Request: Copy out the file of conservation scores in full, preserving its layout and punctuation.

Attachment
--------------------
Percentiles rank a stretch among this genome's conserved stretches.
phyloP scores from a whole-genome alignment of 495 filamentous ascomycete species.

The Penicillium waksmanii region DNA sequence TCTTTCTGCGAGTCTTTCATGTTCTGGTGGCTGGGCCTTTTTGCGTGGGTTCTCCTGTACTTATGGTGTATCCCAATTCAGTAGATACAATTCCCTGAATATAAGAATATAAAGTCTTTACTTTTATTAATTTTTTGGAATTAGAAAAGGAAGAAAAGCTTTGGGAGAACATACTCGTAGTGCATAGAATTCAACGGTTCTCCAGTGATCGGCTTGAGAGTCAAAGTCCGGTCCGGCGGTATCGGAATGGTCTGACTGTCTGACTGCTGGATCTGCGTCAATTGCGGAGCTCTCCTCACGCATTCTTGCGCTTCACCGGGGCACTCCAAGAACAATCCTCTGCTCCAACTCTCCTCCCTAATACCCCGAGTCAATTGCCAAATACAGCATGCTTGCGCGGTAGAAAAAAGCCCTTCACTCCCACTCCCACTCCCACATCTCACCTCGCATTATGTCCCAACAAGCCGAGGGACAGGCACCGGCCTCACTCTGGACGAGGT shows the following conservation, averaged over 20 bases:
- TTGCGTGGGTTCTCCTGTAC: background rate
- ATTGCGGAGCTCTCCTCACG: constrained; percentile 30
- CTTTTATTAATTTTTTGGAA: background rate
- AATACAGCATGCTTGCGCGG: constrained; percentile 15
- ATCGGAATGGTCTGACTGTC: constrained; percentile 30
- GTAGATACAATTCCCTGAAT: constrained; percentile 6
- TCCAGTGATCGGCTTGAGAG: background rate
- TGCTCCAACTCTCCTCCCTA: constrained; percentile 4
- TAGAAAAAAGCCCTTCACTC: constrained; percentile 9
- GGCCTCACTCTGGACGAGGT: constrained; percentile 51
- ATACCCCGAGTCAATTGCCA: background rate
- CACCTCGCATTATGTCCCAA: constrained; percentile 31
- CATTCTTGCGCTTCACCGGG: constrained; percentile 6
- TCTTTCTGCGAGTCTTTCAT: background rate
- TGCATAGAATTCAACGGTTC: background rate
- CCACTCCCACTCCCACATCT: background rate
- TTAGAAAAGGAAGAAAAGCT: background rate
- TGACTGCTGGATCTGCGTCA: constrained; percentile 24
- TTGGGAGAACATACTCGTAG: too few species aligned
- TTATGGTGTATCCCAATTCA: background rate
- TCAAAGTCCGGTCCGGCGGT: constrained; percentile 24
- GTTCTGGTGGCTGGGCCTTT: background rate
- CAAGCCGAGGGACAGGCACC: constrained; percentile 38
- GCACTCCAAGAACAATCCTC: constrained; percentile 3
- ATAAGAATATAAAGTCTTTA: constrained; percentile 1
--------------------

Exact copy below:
Percentiles rank a stretch among this genome's conserved stretches.
phyloP scores from a whole-genome alignment of 495 filamentous ascomycete species.

The Penicillium waksmanii region DNA sequence TCTTTCTGCGAGTCTTTCATGTTCTGGTGGCTGGGCCTTTTTGCGTGGGTTCTCCTGTACTTATGGTGTATCCCAATTCAGTAGATACAATTCCCTGAATATAAGAATATAAAGTCTTTACTTTTATTAATTTTTTGGAATTAGAAAAGGAAGAAAAGCTTTGGGAGAACATACTCGTAGTGCATAGAATTCAACGGTTCTCCAGTGATCGGCTTGAGAGTCAAAGTCCGGTCCGGCGGTATCGGAATGGTCTGACTGTCTGACTGCTGGATCTGCGTCAATTGCGGAGCTCTCCTCACGCATTCTTGCGCTTCACCGGGGCACTCCAAGAACAATCCTCTGCTCCAACTCTCCTCCCTAATACCCCGAGTCAATTGCCAAATACAGCATGCTTGCGCGGTAGAAAAAAGCCCTTCACTCCCACTCCCACTCCCACATCTCACCTCGCATTATGTCCCAACAAGCCGAGGGACAGGCACCGGCCTCACTCTGGACGAGGT shows the following conservation, averaged over 20 bases:
- TTGCGTGGGTTCTCCTGTAC: background rate
- ATTGCGGAGCTCTCCTCACG: constrained; percentile 30
- CTTTTATTAATTTTTTGGAA: background rate
- AATACAGCATGCTTGCGCGG: constrained; percentile 15
- ATCGGAATGGTCTGACTGTC: constrained; percentile 30
- GTAGATACAATTCCCTGAAT: constrained; percentile 6
- TCCAGTGATCGGCTTGAGAG: background rate
- TGCTCCAACTCTCCTCCCTA: constrained; percentile 4
- TAGAAAAAAGCCCTTCACTC: constrained; percentile 9
- GGCCTCACTCTGGACGAGGT: constrained; percentile 51
- ATACCCCGAGTCAATTGCCA: background rate
- CACCTCGCATTATGTCCCAA: constrained; percentile 31
- CATTCTTGCGCTTCACCGGG: constrained; percentile 6
- TCTTTCTGCGAGTCTTTCAT: background rate
- TGCATAGAATTCAACGGTTC: background rate
- CCACTCCCACTCCCACATCT: background rate
- TTAGAAAAGGAAGAAAAGCT: background rate
- TGACTGCTGGATCTGCGTCA: constrained; percentile 24
- TTGGGAGAACATACTCGTAG: too few species aligned
- TTATGGTGTATCCCAATTCA: background rate
- TCAAAGTCCGGTCCGGCGGT: constrained; percentile 24
- GTTCTGGTGGCTGGGCCTTT: background rate
- CAAGCCGAGGGACAGGCACC: constrained; percentile 38
- GCACTCCAAGAACAATCCTC: constrained; percentile 3
- ATAAGAATATAAAGTCTTTA: constrained; percentile 1